An old nonprofit tale that you may have heard before…
A community nonprofit organization realized that it had never received a donation from the city’s most successful lawyer. So a staff member did some research on the lawyer, and gave the information to a key volunteer. The volunteer was able to get a meeting and visited the lawyer in his lavish office.
The volunteer opened the meeting by saying, “Our research shows that even though your annual income is over two million dollars, you don’t give a penny to charity. Wouldn’t you like to give something back to your community through our nonprofit?”
The lawyer thought for a minute and said, “First, did your research also show you that my mother is dying after a long, painful illness and she has huge medical bills that are far beyond her ability to pay?”
Embarrassed, the volunteer rep mumbled, “Uh . . . no, I didn’t know that.”
“Secondly,” said the lawyer, “did it show that my brother, a disabled veteran, is blind and confined to a wheelchair and is unable to support his wife and six children?”
The stricken volunteer began to stammer an apology, but was cut off again.
“Thirdly, did your research also show you that my sister’s husband left her, leaving her penniless with a mortgage and three children, one of whom is disabled and another who has learning disabilities requiring an array of private tutors?”
The humiliated volunteer, completely beaten, said, “I’m so sorry, I had no idea.”
And the lawyer’s final comment was, “So .. . . if I didn’t give any money to them, what makes you think I’d give any to you?”
Ouch. Let’s hope that you have never been in this situation, and never will be thanks to your commitment to good relationships, good data and good communications skills. In my recent posts, I have touched on the high-level points of relationship management. (Take a look at my recent posts: The Importance of Relationships and Relationship Mindset in Action.) Today’s tale paints a picture of some things not to do when working toward relationship management as an organizational culture:
1. Don’t treat people like a transaction. No one wants to be “just a number.” People want to feel connected; people want to feel like what they do is making a difference. In the nonprofit world, making meaningful connections to supporters will help build long-term relationships that mean much more than simple transactions.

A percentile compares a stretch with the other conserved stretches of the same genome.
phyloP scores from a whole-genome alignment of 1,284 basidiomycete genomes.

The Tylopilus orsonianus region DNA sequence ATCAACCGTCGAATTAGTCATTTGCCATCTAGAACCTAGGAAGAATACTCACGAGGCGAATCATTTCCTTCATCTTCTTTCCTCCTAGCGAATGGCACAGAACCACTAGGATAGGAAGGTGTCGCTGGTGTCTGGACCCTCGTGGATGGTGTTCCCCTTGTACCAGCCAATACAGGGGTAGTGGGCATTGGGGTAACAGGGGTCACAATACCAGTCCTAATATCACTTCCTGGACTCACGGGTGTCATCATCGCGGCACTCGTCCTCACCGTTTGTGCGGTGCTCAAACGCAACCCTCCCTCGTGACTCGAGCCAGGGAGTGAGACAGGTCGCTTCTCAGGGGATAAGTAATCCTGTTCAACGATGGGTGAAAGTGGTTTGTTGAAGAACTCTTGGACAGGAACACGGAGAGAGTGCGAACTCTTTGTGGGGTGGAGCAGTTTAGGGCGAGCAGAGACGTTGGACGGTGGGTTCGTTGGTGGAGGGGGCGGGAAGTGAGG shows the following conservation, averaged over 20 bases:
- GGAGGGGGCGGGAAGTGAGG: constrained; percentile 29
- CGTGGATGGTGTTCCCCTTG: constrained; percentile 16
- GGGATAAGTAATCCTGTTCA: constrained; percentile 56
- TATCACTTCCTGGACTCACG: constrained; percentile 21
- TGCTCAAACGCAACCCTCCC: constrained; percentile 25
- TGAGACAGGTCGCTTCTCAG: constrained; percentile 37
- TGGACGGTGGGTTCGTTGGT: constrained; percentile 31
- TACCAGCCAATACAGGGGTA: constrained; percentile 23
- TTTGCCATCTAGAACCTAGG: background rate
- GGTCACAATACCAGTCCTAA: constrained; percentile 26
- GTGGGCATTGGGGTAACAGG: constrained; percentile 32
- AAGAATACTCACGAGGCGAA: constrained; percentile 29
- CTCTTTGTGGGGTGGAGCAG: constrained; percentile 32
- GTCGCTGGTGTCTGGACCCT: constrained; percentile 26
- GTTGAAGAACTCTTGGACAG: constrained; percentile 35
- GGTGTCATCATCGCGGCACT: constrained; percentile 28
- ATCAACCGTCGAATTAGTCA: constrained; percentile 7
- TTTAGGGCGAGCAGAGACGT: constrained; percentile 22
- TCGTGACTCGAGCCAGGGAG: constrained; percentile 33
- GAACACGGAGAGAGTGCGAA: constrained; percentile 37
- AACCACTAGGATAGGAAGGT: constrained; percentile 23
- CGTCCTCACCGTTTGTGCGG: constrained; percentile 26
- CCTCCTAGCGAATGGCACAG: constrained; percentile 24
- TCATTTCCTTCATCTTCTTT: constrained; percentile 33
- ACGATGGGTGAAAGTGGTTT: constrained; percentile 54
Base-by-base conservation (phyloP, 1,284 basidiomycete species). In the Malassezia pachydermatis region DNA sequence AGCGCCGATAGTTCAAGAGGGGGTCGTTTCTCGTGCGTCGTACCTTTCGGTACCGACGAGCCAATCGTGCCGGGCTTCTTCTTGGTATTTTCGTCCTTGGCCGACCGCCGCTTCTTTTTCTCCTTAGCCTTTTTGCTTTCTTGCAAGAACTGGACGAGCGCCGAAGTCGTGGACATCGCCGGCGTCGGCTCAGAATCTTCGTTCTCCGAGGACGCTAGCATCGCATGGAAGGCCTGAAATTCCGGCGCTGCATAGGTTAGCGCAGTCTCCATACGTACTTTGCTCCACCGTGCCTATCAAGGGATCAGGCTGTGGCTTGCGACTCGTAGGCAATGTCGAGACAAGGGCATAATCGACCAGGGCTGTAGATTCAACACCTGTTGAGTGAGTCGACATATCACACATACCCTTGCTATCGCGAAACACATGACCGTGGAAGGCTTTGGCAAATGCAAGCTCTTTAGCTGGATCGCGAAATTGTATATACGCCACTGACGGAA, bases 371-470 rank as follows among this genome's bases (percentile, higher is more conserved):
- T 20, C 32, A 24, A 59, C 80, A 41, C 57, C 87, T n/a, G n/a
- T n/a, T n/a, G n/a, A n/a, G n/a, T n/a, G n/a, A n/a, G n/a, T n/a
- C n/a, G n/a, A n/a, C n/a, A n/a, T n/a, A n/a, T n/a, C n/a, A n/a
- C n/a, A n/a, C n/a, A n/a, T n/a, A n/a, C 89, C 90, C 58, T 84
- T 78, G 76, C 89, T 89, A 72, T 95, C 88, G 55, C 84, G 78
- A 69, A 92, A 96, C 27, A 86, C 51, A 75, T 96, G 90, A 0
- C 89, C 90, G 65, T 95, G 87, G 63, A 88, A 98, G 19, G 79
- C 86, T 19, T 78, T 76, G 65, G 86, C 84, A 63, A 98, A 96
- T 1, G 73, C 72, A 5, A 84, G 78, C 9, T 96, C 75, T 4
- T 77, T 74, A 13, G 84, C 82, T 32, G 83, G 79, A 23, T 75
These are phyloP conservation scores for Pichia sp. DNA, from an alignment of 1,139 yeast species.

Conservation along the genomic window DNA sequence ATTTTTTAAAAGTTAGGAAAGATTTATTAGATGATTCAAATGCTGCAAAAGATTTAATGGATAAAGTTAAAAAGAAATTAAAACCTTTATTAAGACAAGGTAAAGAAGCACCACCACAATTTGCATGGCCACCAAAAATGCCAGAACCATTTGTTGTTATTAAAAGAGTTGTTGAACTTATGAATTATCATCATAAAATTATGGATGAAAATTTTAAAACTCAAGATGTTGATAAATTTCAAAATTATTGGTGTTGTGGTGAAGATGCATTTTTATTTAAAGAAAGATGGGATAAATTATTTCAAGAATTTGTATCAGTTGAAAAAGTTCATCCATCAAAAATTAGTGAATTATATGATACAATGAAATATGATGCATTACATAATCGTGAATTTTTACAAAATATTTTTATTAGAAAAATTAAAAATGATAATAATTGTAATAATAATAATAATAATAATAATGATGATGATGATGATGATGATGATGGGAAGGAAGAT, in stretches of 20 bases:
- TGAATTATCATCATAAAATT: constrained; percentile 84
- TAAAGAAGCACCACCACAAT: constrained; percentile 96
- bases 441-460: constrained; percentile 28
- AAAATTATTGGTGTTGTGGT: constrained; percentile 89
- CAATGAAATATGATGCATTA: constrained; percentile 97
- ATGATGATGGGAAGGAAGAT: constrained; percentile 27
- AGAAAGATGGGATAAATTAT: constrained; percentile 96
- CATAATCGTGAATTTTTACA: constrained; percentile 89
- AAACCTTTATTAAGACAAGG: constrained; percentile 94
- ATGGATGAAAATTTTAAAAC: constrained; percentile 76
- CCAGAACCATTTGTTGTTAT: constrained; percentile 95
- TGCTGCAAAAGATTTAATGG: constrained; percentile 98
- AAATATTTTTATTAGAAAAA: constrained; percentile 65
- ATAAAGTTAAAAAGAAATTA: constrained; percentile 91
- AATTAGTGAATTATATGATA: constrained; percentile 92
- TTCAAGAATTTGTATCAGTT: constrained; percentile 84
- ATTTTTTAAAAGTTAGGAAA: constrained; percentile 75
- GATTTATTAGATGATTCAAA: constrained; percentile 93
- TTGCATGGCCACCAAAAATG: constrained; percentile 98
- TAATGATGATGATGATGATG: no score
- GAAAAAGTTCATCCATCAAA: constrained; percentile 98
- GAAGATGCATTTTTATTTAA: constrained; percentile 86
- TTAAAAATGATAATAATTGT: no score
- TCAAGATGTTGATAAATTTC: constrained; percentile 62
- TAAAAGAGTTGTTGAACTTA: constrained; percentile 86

2. Don’t assume anything. Do your research. Ask other community leaders if they have a relationship with a prospect that you are interested in. Can they make an introduction to the prospect for you? When you get a chance to meet with one of your prospects, ask questions that work toward building a relationship with them:
“What are your interests?”
“What do you see as the biggest needs in our community?”
“How do you think you might be able to support the needs of your community?”
“Are you aware that our organization does (x, y, z) toward the interests you just identified?”
3. Don’t start an “ask” with a negative statement. Regardless of the financial situation that this lawyer went on to explain, he was likely already feeling defensive because the volunteer started out by commenting that he “doesn’t give a penny to charity.” This is no way to build a relationship with someone who an organization has targeted as a key prospect.
4. Don’t ask for only money (and don’t ask for money in the first meeting!). The days of transactional thinking must be left in the dust. We can no longer assume that money is the only way to support a nonprofit’s mission. Money is important, but it is not the only way to support a nonprofit! This lawyer may have had time to volunteer (or known of people who do), may have had connections to other community leaders, or may have had many other things to offer that could help the organization. If your ask is for money, however, build a relationship first. Creating a long-lasting, sustainable relationship will go a lot farther than a one-time monetary gift.
I’ll talk about my thoughts on what good relationship management looks like in coming weeks. Get to know INK Consulting if you are interested in learning about my background and passion for help nonprofits. Or stay connected with me as a blog follower, on Twitter, or Pinterest.